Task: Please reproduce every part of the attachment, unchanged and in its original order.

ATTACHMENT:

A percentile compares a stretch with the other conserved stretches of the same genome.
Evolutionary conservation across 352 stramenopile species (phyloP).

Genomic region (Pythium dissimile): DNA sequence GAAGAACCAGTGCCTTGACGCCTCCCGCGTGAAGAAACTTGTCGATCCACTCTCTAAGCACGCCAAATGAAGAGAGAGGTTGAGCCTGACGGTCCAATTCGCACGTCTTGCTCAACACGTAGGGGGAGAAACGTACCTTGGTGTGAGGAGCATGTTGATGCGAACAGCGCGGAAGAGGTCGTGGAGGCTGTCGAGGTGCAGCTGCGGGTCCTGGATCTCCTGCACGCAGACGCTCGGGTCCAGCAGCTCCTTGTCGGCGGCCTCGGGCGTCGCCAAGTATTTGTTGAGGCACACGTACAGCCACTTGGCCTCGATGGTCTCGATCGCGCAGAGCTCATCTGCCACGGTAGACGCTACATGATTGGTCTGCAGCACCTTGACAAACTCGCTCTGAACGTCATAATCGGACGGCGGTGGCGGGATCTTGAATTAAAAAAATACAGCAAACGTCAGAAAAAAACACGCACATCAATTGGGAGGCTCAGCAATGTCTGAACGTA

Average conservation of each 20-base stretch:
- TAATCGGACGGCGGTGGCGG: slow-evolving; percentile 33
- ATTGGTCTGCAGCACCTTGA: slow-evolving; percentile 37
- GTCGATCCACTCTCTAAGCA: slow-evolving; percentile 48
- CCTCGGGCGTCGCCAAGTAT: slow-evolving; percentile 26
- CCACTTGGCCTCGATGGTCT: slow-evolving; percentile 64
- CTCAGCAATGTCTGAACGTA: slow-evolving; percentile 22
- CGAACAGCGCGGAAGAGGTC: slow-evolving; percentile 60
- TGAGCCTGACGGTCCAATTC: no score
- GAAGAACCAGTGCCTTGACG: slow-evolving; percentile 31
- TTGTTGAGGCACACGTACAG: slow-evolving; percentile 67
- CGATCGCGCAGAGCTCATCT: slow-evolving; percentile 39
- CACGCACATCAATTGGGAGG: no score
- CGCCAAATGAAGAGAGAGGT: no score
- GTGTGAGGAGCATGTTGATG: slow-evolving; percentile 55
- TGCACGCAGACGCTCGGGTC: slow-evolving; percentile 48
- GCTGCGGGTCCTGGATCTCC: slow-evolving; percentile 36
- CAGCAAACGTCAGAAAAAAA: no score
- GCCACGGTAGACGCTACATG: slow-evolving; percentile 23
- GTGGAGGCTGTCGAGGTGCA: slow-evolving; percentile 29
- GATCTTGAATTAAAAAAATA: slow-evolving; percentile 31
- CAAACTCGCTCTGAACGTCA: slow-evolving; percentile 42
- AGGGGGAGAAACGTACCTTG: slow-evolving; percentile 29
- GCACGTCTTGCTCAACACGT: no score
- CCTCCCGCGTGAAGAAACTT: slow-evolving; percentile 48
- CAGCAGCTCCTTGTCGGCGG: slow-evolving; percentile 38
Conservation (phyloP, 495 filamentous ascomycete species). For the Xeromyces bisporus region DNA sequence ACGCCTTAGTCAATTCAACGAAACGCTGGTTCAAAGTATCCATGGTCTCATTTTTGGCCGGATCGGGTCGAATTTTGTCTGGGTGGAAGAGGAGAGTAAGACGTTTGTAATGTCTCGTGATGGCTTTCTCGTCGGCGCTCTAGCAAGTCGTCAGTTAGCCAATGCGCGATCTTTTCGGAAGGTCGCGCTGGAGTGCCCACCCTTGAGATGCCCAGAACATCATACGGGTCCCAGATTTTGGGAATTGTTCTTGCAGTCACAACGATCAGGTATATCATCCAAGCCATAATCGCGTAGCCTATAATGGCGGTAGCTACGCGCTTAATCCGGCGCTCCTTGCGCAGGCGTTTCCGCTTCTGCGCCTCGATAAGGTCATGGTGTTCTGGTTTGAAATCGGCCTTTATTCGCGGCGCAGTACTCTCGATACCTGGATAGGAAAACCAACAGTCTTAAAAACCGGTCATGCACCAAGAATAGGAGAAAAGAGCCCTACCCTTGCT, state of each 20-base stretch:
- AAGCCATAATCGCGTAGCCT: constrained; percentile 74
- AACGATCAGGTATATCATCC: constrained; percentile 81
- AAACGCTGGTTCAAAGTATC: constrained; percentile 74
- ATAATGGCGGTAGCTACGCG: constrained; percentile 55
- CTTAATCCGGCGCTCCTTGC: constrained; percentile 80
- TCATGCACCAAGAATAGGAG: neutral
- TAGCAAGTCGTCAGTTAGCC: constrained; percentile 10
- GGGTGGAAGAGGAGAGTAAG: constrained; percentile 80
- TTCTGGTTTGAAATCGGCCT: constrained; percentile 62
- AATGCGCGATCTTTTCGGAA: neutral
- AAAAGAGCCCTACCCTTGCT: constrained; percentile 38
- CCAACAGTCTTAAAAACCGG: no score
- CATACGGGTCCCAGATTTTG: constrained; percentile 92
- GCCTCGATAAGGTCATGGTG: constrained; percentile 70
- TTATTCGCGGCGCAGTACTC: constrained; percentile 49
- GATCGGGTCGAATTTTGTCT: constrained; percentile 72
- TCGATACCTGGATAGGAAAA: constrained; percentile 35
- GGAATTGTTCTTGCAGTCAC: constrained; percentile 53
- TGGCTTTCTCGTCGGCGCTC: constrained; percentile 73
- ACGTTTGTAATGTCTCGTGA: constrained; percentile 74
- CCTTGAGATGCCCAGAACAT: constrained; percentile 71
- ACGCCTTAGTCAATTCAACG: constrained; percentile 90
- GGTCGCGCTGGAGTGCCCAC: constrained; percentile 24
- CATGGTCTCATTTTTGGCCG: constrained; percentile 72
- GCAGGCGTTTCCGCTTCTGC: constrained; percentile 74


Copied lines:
A percentile compares a stretch with the other conserved stretches of the same genome.
Evolutionary conservation across 352 stramenopile species (phyloP).

Genomic region (Pythium dissimile): DNA sequence GAAGAACCAGTGCCTTGACGCCTCCCGCGTGAAGAAACTTGTCGATCCACTCTCTAAGCACGCCAAATGAAGAGAGAGGTTGAGCCTGACGGTCCAATTCGCACGTCTTGCTCAACACGTAGGGGGAGAAACGTACCTTGGTGTGAGGAGCATGTTGATGCGAACAGCGCGGAAGAGGTCGTGGAGGCTGTCGAGGTGCAGCTGCGGGTCCTGGATCTCCTGCACGCAGACGCTCGGGTCCAGCAGCTCCTTGTCGGCGGCCTCGGGCGTCGCCAAGTATTTGTTGAGGCACACGTACAGCCACTTGGCCTCGATGGTCTCGATCGCGCAGAGCTCATCTGCCACGGTAGACGCTACATGATTGGTCTGCAGCACCTTGACAAACTCGCTCTGAACGTCATAATCGGACGGCGGTGGCGGGATCTTGAATTAAAAAAATACAGCAAACGTCAGAAAAAAACACGCACATCAATTGGGAGGCTCAGCAATGTCTGAACGTA

Average conservation of each 20-base stretch:
- TAATCGGACGGCGGTGGCGG: slow-evolving; percentile 33
- ATTGGTCTGCAGCACCTTGA: slow-evolving; percentile 37
- GTCGATCCACTCTCTAAGCA: slow-evolving; percentile 48
- CCTCGGGCGTCGCCAAGTAT: slow-evolving; percentile 26
- CCACTTGGCCTCGATGGTCT: slow-evolving; percentile 64
- CTCAGCAATGTCTGAACGTA: slow-evolving; percentile 22
- CGAACAGCGCGGAAGAGGTC: slow-evolving; percentile 60
- TGAGCCTGACGGTCCAATTC: no score
- GAAGAACCAGTGCCTTGACG: slow-evolving; percentile 31
- TTGTTGAGGCACACGTACAG: slow-evolving; percentile 67
- CGATCGCGCAGAGCTCATCT: slow-evolving; percentile 39
- CACGCACATCAATTGGGAGG: no score
- CGCCAAATGAAGAGAGAGGT: no score
- GTGTGAGGAGCATGTTGATG: slow-evolving; percentile 55
- TGCACGCAGACGCTCGGGTC: slow-evolving; percentile 48
- GCTGCGGGTCCTGGATCTCC: slow-evolving; percentile 36
- CAGCAAACGTCAGAAAAAAA: no score
- GCCACGGTAGACGCTACATG: slow-evolving; percentile 23
- GTGGAGGCTGTCGAGGTGCA: slow-evolving; percentile 29
- GATCTTGAATTAAAAAAATA: slow-evolving; percentile 31
- CAAACTCGCTCTGAACGTCA: slow-evolving; percentile 42
- AGGGGGAGAAACGTACCTTG: slow-evolving; percentile 29
- GCACGTCTTGCTCAACACGT: no score
- CCTCCCGCGTGAAGAAACTT: slow-evolving; percentile 48
- CAGCAGCTCCTTGTCGGCGG: slow-evolving; percentile 38
Conservation (phyloP, 495 filamentous ascomycete species). For the Xeromyces bisporus region DNA sequence ACGCCTTAGTCAATTCAACGAAACGCTGGTTCAAAGTATCCATGGTCTCATTTTTGGCCGGATCGGGTCGAATTTTGTCTGGGTGGAAGAGGAGAGTAAGACGTTTGTAATGTCTCGTGATGGCTTTCTCGTCGGCGCTCTAGCAAGTCGTCAGTTAGCCAATGCGCGATCTTTTCGGAAGGTCGCGCTGGAGTGCCCACCCTTGAGATGCCCAGAACATCATACGGGTCCCAGATTTTGGGAATTGTTCTTGCAGTCACAACGATCAGGTATATCATCCAAGCCATAATCGCGTAGCCTATAATGGCGGTAGCTACGCGCTTAATCCGGCGCTCCTTGCGCAGGCGTTTCCGCTTCTGCGCCTCGATAAGGTCATGGTGTTCTGGTTTGAAATCGGCCTTTATTCGCGGCGCAGTACTCTCGATACCTGGATAGGAAAACCAACAGTCTTAAAAACCGGTCATGCACCAAGAATAGGAGAAAAGAGCCCTACCCTTGCT, state of each 20-base stretch:
- AAGCCATAATCGCGTAGCCT: constrained; percentile 74
- AACGATCAGGTATATCATCC: constrained; percentile 81
- AAACGCTGGTTCAAAGTATC: constrained; percentile 74
- ATAATGGCGGTAGCTACGCG: constrained; percentile 55
- CTTAATCCGGCGCTCCTTGC: constrained; percentile 80
- TCATGCACCAAGAATAGGAG: neutral
- TAGCAAGTCGTCAGTTAGCC: constrained; percentile 10
- GGGTGGAAGAGGAGAGTAAG: constrained; percentile 80
- TTCTGGTTTGAAATCGGCCT: constrained; percentile 62
- AATGCGCGATCTTTTCGGAA: neutral
- AAAAGAGCCCTACCCTTGCT: constrained; percentile 38
- CCAACAGTCTTAAAAACCGG: no score
- CATACGGGTCCCAGATTTTG: constrained; percentile 92
- GCCTCGATAAGGTCATGGTG: constrained; percentile 70
- TTATTCGCGGCGCAGTACTC: constrained; percentile 49
- GATCGGGTCGAATTTTGTCT: constrained; percentile 72
- TCGATACCTGGATAGGAAAA: constrained; percentile 35
- GGAATTGTTCTTGCAGTCAC: constrained; percentile 53
- TGGCTTTCTCGTCGGCGCTC: constrained; percentile 73
- ACGTTTGTAATGTCTCGTGA: constrained; percentile 74
- CCTTGAGATGCCCAGAACAT: constrained; percentile 71
- ACGCCTTAGTCAATTCAACG: constrained; percentile 90
- GGTCGCGCTGGAGTGCCCAC: constrained; percentile 24
- CATGGTCTCATTTTTGGCCG: constrained; percentile 72
- GCAGGCGTTTCCGCTTCTGC: constrained; percentile 74